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Classroom Management 1&2
 

Classroom Management 1&2

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Classroom Management 1&2 Classroom Management 1&2 Presentation Transcript

  • Ground Rules for Presentations:
    • Be Punctual
    • Be Considerate of Others:
      • No talking
      • No cell phones, texting, Internet surfing, loud snoring, balancing checkbook, etc.
    • Remember… KARMA WILL GET YOU!!!
  • Ground Rules for Group Work:
    • The group work we do is important!
    • Everyone participates when working in small groups or teams.
    • Give everyone a chance to speak.
  • Ground Rules for Group Work:
    • Be kind with your criticism.
    • Agree to disagree when appropriate.
    • Build on each other’s ideas.
    • Get to know each other… start your network!
  • Classroom Management 1 & 2 Reinforcement in Action
  • Classroom Management 1 & 2 Mark Benthall 2007
  • All Great Teachers Have ONE Thing in Common
    • They ALL have excellent classroom management skills!
  • You can NOT become a great teacher until you develop excellent classroom management skills.
    • All your hard work and fantastic lessons will be in vain if you can’t create and maintain a proper learning environment.
  • The #1 thing most principals say beginning teachers need to work on…
    • BETTER CLASSROOM MANAGEMENT!!!
  • The #1 reason most probationary contracts are non-renewed…
    • ...NO CLASSROOM MANAGEMENT!!!
  • All teachers can learn to have great classroom management!
    • Having great classroom management is a skill.
    • Like most other skills, it develops over time with practice.
  • You must practice good classroom management skills daily…
    • … even when you think it’s not working!!!
  • You can LEARN great classroom management because in humans it is a learned behavior.
    • Duh!
    • Wouldn’t it be great for that to be an INSTINCTIVE behavior for teachers?
  • Unfortunately, that is not the case…
  • The problem is that bad behavior is also learned.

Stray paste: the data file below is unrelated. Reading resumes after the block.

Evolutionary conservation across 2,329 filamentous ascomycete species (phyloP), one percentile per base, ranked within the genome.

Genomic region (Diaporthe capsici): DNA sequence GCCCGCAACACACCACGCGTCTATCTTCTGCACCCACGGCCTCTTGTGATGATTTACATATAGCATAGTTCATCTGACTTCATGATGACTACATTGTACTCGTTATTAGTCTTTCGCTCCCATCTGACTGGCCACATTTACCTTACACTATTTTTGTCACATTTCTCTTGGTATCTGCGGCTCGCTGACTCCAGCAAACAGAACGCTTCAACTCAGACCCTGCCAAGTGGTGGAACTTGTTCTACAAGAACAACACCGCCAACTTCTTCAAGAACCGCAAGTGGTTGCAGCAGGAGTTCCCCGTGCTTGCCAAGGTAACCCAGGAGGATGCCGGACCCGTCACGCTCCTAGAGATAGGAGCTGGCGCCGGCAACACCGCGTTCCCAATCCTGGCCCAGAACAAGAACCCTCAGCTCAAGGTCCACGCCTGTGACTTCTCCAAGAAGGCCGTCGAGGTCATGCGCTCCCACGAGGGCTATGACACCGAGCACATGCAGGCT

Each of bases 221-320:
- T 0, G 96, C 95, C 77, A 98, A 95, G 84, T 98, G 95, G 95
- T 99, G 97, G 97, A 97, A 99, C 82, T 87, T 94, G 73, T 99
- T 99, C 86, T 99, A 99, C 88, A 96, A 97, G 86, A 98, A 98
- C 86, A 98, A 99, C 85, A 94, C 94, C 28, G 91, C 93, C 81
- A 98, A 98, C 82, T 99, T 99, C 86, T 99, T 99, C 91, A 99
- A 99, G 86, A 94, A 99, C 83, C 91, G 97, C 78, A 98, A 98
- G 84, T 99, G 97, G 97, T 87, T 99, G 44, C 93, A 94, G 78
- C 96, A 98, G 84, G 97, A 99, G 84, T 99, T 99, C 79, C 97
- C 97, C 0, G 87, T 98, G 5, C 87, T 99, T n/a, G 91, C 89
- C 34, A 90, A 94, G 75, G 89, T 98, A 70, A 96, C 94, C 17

• You are a novice teacher practicing your beginning classroom management skills…
  • … up against seasoned veterans who have practiced their bad behavior for YEARS!!!
    • Joey, age 6
    • Has been practicing getting his way for 6 years.
    • Dillon, age 12
    • Has practiced being late for class for 5 years.
    • Jeff, age 14
    • Has practiced being the class clown for 7 years.
    • LaRhonda, age 17
    • Has practiced daydreaming in class for 8 years.
  • Hey, wait a minute…
    • How can kids have behavior problems that go uncorrected for years?
    • Are you saying that seasoned veteran teachers with reasonably good classroom management let these guys pass by without fixing the problem?
    • YES!!!
    • Most kids move on from one grade to the next with basically the same set of problems that never get fixed.
  • Why?
    • Because correcting bad behavior is A LOT OF HARD WORK!!!
    • It’s much easier to punish bad behavior than it is to change it.
    • Punishment alone (time out, staying after school, listening to the teacher gripe and complain, sending to the office, bad conduct grades, etc.) rarely changes bad behavior.
  • The bottom line…
    • When YOU discipline kids you will have very little success.
    • The goal is to get the kids to practice SELF DISCIPLINE.
    • “ To be productively, comfortably, and responsibly in charge of one’s own behavior is the hallmark of a mature, self actuated, productive person.”
    • Madeline Hunter
    • All discipline and all classroom management should be designed to achieve this goal, as nearly as possible, with every student.
  • Self Discipline: Our Primary Objective